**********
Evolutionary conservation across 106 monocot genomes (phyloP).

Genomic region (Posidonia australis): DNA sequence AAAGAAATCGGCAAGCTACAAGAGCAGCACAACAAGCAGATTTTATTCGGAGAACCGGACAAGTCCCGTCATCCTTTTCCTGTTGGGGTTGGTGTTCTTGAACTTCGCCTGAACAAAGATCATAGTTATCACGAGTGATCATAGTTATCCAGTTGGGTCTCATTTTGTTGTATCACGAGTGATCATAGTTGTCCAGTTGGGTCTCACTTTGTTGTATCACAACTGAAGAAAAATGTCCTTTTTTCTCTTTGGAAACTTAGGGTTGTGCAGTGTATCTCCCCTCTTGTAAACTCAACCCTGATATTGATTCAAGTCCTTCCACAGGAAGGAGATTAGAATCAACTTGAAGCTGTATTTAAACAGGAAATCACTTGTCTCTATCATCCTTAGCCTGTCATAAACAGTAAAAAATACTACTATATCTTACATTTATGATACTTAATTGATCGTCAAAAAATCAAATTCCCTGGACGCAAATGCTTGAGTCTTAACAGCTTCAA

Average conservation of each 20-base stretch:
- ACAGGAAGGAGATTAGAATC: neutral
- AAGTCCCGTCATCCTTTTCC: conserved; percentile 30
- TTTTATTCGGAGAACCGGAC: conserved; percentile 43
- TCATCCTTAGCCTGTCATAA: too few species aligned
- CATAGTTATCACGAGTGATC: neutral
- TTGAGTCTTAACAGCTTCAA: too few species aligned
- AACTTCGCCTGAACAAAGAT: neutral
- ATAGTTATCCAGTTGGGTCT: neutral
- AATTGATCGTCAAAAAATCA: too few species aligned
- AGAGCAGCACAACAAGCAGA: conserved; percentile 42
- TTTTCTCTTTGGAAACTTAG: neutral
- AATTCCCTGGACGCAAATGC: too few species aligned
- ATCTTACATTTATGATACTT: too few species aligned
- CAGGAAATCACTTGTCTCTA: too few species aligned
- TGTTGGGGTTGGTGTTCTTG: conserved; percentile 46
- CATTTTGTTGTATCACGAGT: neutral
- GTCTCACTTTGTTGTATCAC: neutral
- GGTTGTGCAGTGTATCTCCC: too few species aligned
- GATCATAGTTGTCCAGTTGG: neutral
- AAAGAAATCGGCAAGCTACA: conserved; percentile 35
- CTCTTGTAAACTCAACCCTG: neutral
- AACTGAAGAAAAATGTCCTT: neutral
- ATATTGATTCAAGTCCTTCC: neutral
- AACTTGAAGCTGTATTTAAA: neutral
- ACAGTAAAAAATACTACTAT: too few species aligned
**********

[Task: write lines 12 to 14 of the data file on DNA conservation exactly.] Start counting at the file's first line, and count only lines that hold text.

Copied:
- AATTGATCGTCAAAAAATCA: too few species aligned
- AGAGCAGCACAACAAGCAGA: conserved; percentile 42
- TTTTCTCTTTGGAAACTTAG: neutral